There was a natural evolution of this building conversation that started with the International Association of Blacks in Dance (IABD) ballet auditions and blossomed into The Equity Project. Virginia Johnson and Anna Glass from Dance Theatre of Harlem jumped off the momentum that IABD and I began with the ballet auditions we held for Black dancers to be seen by major ballet companies. That was the first time that the Artistic Directors had convened with that intention. It was an unprecedented opportunity – let’s have a meet and greet and lock the doors and basically force them into the conversation. The Dance Theatre of Harlem convening of ballet companies happened in 2018 based on that. It was supposed to be a one-off session. From there came the decision, that yes, they wanted to continue the learning and The Mellon Foundation agreed to fund it. It was understood that this work couldn’t be done once a year. The Design and Facilitation Team was charged with developing the curriculum for the three-year project.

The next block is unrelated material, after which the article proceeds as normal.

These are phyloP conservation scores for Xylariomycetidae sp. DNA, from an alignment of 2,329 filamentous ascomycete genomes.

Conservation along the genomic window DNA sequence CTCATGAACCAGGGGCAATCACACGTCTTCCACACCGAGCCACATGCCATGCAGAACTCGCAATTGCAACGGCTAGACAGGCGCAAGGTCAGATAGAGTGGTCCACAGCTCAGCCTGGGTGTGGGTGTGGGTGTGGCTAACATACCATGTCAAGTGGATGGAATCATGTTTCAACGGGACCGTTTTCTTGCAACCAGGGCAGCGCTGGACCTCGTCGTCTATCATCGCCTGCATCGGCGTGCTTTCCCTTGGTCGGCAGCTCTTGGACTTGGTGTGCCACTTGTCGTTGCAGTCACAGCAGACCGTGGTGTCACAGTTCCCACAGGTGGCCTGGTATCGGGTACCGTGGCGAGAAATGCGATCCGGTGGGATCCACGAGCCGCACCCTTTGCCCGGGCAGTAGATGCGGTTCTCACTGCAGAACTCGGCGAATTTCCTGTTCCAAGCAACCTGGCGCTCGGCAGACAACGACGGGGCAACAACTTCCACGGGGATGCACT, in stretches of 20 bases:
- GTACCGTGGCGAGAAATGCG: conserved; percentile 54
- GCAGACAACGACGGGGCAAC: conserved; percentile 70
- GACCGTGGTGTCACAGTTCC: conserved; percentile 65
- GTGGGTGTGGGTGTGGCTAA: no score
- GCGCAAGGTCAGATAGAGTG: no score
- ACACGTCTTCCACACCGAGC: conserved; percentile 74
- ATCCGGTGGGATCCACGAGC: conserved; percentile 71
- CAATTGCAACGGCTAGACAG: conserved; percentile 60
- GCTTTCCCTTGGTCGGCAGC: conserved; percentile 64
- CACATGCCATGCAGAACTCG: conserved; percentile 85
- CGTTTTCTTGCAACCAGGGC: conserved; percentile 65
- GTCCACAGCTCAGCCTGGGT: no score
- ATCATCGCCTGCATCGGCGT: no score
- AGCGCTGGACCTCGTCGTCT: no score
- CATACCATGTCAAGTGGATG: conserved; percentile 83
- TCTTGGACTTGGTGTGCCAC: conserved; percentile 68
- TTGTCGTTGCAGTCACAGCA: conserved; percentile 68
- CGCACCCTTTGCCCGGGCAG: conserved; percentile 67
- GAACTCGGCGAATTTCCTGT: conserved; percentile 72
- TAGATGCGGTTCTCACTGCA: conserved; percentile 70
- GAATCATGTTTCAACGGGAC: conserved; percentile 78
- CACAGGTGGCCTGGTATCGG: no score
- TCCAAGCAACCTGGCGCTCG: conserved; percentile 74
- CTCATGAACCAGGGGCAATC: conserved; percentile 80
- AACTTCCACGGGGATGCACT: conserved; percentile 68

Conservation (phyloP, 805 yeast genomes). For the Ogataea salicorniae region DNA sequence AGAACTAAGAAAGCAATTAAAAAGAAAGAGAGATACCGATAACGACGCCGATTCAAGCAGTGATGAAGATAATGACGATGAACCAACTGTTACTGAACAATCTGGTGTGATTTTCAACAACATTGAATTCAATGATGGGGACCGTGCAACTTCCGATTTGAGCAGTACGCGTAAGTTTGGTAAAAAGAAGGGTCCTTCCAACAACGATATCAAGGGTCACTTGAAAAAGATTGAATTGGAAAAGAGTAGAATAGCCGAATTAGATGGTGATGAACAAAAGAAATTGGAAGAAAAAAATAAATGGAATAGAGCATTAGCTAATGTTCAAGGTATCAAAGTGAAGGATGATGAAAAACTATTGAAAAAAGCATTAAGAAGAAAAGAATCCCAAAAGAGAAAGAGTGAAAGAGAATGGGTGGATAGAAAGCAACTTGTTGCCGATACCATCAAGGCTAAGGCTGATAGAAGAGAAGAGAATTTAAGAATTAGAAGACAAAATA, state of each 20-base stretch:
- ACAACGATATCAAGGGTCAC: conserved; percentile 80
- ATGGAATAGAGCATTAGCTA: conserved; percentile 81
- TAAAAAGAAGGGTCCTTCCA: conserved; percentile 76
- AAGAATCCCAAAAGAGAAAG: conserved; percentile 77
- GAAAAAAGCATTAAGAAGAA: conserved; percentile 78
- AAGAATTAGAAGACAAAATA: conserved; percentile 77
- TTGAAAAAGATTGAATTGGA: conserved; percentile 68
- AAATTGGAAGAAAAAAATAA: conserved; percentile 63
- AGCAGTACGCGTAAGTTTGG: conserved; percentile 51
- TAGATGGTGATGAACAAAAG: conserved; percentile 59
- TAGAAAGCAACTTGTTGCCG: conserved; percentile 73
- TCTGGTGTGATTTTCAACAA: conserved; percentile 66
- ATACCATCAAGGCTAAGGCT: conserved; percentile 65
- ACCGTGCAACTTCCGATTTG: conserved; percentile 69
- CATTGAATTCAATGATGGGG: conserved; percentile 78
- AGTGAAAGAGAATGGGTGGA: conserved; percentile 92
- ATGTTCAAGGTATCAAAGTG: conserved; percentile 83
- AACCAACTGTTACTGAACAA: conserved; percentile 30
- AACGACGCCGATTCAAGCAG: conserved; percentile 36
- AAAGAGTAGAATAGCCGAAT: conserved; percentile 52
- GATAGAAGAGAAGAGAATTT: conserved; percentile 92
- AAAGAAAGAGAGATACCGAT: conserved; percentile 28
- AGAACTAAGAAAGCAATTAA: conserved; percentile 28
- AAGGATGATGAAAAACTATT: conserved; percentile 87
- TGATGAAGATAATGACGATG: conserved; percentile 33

Why was it so important to convene leadership from large budget North American professional ballet organizations and not just representatives?
I call it the triad of leadership - the three entities of the Artistic Director, the Executive Director and the Board of Directors - that’s the triad of change. You’re not going to change an organization without those people being involved and wanting, supporting and driving it. If you don’t have an Artistic Director who has an inclusive aesthetic in mind, then your company is not going to be inclusive. If you have a Board of Directors that is responsible for securing the funding for that organization but does not support inclusivity and diversity, then the Artistic Director’s hands can be tied and the Executive Director manages all of that. That’s why it’s important for the triad to be in alignment.